What sedan holds its value the most?

Resale values vary from class to class and from vehicle to vehicle. The phrase “you lose money as soon as you leave the lot” has never been truer than with current sedans, which tend to lose more value than SUVs. Depreciation can add up to about fifty percent of your total costs for the first five years of ownership these days, and a vehicle can lose two-thirds or more of its initial value during that time. It's a huge amount of money.

Do you want to minimize your losses? Choose a previously-owned vehicle over a new one to avoid a significant amount of long-term depreciation loss. Our list of sedans with the best resale values includes a wide range of options, from subcompacts to high-end luxury vehicles. Vehicle depreciation is virtually unavoidable. Recognizing this, we wanted to provide you with the good, the bad and the ugly when it comes to those vehicles that perform well at maintaining their value, and equally, those that don't.

Most car research sites need to be careful what they post so as not to annoy their dealership customers, and with that, they will only show you the good news. We, on the other hand, provide you with the complete list, from best to worst, with more than 200 makes and models of vehicles classified every six months. The Honda Civic line covers sedans and hatchbacks, in versions ranging from soft to wild. Its well-deserved reputation for reliability helps this compact car retain its value admirably over the years.

These cars retain their highest value after five years. What about luxury SUVs? See which ones have the highest resale value here. If you are looking for an Audi one size larger, you can opt for the mid-level sports variant of the Audi A6, the S6, without sacrificing anything in terms of retained value. According to our friends at IntelliChoice, the S6 is projected to maintain 46.6 percent of its original value after five years.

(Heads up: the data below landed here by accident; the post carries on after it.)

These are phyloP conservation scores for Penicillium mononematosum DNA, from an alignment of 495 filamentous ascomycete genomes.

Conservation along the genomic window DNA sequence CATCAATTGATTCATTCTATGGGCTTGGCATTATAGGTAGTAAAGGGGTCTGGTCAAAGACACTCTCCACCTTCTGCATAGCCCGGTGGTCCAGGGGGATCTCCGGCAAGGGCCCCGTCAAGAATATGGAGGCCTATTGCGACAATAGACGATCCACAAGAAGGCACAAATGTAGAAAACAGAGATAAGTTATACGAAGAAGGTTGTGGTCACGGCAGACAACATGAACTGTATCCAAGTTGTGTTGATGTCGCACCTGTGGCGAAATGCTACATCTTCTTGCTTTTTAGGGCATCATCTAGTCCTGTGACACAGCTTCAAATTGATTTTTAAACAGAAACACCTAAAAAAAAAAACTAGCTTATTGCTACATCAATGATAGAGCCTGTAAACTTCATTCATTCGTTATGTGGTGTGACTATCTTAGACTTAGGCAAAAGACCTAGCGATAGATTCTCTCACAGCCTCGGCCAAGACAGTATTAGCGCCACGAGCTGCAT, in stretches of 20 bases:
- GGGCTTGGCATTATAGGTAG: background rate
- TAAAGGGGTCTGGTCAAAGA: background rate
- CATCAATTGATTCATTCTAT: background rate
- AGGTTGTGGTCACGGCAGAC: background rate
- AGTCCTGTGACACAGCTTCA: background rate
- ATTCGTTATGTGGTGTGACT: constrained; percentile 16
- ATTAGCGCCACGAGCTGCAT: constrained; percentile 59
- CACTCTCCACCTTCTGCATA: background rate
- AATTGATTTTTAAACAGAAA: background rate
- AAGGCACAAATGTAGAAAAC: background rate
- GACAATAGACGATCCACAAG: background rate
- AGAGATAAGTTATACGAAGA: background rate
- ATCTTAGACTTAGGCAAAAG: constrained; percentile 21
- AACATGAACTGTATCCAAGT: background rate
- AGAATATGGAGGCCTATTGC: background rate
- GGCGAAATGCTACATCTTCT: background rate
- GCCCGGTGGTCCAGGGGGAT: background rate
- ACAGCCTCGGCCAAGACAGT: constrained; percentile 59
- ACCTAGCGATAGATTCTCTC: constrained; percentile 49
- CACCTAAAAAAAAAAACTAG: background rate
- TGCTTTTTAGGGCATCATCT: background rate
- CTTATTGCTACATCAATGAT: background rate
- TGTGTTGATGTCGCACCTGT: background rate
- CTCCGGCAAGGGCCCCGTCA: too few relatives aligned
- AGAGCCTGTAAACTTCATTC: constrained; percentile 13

Available in sedan and hatchback body styles, it also retains its value and is the only non-premium or performance car on this list. If you want an E-Class sedan and hope to limit the effects of depreciation, you'll have to opt for the Mercedes-AMG E63 and its twin-turbo V-8 that governs the autobahn. The Volkswagen Jetta is still a much more affordable way to drive a bona fide German-engineered sedan than choosing a model of the same size such as Audi, BMW or Mercedes-Benz. If you need a sedan that will get there regardless of the weather or road conditions, the Legacy is the best option.

The Lexus LS and Mercedes-Benz CLS also offered stronger-than-average luxury sedan resale values. The luxurious Lexus GS sedan line offers a wide range of options, with the GS, GS Hybrid and GS F models. While it also comes standard with all-wheel drive, the Impreza offers a wider model line that includes sedans and subcompact wagons. It's a spacious and quiet luxury sedan that may not have the dynamics of a Porsche or a Mercedes-AMG product, but its comfortable handling and luxurious interior will be appreciated by those looking for comfort rather than the ability to carve cannons.

The C63 is the smallest sedan offered by AMG's thunderous twin-turbo V-8 and becomes a bullish beast that punishes any cannon road. While subcompact sedans are prone to high depreciation rates, they are a great way to keep moving on a tight budget and, in addition, they can be fun to drive. Luxury sedans represent six models on this list, including the BMW 7 Series super-luxury sedan, the fourth-ranked Maserati Ghibli, the sixth-placed Jaguar XF, the seventh-placed BMW 5 Series, the eighth-ranked Audi A6, and the tenth-ranked Volvo S60. Although the people at AMG don't build an A-Class with the CLA45's 382 hp turbo-four, the A35 is a sweet little sports sedan in its own right.